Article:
Continuous Load: Why and What

Author: Robert Moss | Posted on: October 23, 2023

One of the biggest challenges in running production infrastructures is taking a proactive approach to monitoring network health and being able to find problems before any of the tenants or users.

Continuous Load tries to solve this by being designed to run network load 24/7 across the entire infrastructure and monitor the network in both production and non-production environments.

Making sure you know what is happening on your platform and how well it is performing is crucial to offering an internal development platform. Here, we will explain how CECG is using Continuous Load to gain these insights and be in a position to fix problems before your tenants even know there is a problem.

What Continuous Load Tries to Solve

Continuous load sends enough traffic to cover as many scenarios as possible, such as:

  • Exercise full network flow to gain visibility and rely on metrics and alerts to assess the impact of a change.
  • Gain Confidence when introducing change not to affect tenants on the platform. Become aware of issues before a tenant reports them.
  • Reproduce what applications are doing on the cluster for example DNS/UDP and HTTP/GRPC/TCP flow through the main network paths like pod-to-pod communication through service IPs

The additional traffic is designed to be low enough not to flood the network or degrade any workloads running on the infrastructure. And while any costs associated with this extra load are negligible, it more than pays for itself with the insights gathered and the quality of service being provided to tenants.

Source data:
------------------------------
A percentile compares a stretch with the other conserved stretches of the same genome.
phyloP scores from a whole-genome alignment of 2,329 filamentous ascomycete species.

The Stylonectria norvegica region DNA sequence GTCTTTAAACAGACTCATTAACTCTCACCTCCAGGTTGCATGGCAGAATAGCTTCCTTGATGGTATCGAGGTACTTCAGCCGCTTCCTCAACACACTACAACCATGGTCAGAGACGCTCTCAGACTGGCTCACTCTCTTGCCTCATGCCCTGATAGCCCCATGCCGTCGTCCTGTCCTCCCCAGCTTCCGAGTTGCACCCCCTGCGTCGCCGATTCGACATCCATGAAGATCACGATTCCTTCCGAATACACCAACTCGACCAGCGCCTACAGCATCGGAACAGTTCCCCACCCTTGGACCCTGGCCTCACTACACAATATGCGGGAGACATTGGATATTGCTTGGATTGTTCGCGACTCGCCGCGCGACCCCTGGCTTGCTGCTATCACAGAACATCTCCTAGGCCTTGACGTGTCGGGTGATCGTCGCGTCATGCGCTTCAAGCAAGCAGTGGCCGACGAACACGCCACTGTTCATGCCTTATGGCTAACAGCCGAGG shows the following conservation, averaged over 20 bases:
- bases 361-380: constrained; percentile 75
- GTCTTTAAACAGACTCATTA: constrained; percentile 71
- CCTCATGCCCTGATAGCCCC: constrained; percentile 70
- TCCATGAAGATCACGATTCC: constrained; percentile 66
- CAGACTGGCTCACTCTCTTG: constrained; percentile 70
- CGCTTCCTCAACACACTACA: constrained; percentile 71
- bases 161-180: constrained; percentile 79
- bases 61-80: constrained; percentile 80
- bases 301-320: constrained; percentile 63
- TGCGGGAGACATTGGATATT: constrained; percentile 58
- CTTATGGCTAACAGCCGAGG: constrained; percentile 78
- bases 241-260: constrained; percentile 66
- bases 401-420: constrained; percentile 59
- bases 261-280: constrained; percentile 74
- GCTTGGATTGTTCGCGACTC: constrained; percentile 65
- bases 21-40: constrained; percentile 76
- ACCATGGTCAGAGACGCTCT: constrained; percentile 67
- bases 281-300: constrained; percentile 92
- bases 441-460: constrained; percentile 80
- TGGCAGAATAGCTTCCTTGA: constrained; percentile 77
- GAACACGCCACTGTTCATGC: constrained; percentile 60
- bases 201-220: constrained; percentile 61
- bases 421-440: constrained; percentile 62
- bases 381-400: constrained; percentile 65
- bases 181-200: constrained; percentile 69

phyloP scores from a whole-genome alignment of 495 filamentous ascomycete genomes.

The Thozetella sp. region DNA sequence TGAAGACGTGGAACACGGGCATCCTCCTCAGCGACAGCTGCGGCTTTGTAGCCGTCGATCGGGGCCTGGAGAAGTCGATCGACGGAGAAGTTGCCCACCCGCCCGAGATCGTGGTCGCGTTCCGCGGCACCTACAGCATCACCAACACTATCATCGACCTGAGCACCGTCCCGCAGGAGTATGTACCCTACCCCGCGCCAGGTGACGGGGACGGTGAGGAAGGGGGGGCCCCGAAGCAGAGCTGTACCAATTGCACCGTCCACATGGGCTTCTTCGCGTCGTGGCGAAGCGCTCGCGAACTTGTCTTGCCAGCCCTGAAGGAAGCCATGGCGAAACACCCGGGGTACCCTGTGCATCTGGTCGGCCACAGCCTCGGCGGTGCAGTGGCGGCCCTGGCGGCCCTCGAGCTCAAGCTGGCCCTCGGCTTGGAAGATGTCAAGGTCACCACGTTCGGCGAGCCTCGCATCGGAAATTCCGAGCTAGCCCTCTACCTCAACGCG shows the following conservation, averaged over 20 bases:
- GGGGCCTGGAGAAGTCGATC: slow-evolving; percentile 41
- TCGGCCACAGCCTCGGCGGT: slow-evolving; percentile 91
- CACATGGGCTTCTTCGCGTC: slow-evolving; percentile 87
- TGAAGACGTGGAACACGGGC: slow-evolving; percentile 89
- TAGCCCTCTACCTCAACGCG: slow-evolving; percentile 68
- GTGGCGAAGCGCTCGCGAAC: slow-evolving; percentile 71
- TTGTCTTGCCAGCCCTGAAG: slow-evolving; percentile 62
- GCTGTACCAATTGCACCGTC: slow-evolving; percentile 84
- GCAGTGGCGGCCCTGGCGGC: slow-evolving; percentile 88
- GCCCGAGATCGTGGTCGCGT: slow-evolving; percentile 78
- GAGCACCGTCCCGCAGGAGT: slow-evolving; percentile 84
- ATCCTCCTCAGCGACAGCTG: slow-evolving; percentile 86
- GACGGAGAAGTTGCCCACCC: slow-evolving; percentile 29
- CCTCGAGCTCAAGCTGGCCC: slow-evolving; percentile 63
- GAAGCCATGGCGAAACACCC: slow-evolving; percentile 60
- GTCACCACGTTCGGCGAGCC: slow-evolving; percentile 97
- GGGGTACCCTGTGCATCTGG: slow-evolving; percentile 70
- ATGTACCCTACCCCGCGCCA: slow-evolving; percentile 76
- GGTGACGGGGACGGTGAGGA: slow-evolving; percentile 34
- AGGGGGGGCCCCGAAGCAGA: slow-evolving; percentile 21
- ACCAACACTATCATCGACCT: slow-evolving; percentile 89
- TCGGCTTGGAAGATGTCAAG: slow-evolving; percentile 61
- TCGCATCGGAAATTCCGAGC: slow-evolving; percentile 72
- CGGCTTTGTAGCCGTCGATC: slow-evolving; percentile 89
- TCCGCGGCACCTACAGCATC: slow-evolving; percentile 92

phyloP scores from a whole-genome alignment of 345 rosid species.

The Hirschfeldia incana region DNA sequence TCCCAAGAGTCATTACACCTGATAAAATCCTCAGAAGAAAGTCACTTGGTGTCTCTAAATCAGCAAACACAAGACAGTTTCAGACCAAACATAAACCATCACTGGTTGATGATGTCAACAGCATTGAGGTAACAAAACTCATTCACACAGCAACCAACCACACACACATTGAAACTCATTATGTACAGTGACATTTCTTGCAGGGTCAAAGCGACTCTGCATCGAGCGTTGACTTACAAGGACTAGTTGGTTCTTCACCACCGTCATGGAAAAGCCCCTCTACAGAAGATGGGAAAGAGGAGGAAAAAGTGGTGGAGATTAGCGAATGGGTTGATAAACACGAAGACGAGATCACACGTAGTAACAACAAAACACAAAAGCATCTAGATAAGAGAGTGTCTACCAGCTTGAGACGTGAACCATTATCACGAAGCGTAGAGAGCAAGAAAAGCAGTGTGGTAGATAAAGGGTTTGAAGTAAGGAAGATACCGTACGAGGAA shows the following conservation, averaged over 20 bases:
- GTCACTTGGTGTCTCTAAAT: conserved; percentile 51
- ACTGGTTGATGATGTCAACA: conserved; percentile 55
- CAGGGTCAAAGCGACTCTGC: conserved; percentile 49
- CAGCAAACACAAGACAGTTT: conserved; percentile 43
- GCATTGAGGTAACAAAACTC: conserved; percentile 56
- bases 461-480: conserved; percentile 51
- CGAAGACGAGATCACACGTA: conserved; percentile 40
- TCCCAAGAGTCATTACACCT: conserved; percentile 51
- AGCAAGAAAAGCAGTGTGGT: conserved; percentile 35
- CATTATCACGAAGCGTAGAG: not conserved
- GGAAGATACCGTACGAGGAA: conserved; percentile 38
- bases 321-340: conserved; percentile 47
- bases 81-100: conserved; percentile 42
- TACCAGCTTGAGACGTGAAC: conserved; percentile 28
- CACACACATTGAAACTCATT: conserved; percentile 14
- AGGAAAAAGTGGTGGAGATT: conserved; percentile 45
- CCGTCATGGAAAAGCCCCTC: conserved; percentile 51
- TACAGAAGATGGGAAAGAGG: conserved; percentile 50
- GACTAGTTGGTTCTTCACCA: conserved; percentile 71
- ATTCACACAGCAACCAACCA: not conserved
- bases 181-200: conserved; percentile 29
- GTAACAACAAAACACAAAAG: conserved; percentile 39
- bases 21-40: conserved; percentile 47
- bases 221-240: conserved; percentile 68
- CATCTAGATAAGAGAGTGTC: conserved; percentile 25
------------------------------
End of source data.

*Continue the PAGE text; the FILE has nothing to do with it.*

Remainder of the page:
To achieve this we have built a dashboard that shows the availability of an application under a continuous load for varying periods, allowing you to monitor your service level objectives for the platform. For both sides of the service path, you can see the requests-per-second, the success rate, and the latency (split into various percentiles).

Let us now take a look at how this was achieved, by looking at the components in more detail.


k6 and statsd-exporter: acting as a load-injector


We run k6 using a cronjob that runs every 6 minutes. This ensures that the load is continuous.

  schedule: "*/6 * * * *" # Every 6 minutes

K6 - load injector

The cronjob consists of the grafana/k6 image to which we pass the k6 configuration. This configuration can also be parameterised using environment variables, to allow control of requests per second, which endpoints to target and the thresholds for which to report failures. The –out statsd parameter configures K6 to output the results of the test to the statsd-exporter.

  - name: k6
    image: grafana/k6
      - name: REQ_PER_SECOND
        value: "{{ .Values.reqPerSecond }}"
        value: |
                    {{ .Values.loadTargetService | toJson }}
      - name: THRESHOLDS
        value: |
                    {{ .Values.thresholds | toJson }} 

    command: [ "sh", "-c", "k6 run --out statsd /scripts/load.js; exit_code=$?; echo exit_code is $exit_code; exit $exit_code;"]


The second container in the cronjob is the statsd-exporter. Prometheus support for K6 output is an experimental module. Hence, we use Stats, which acts as a bridge between K6 and Prometheus. K6 pushes the results to statsd_exporter and on the other hand, Prometheus scrapes StatsD.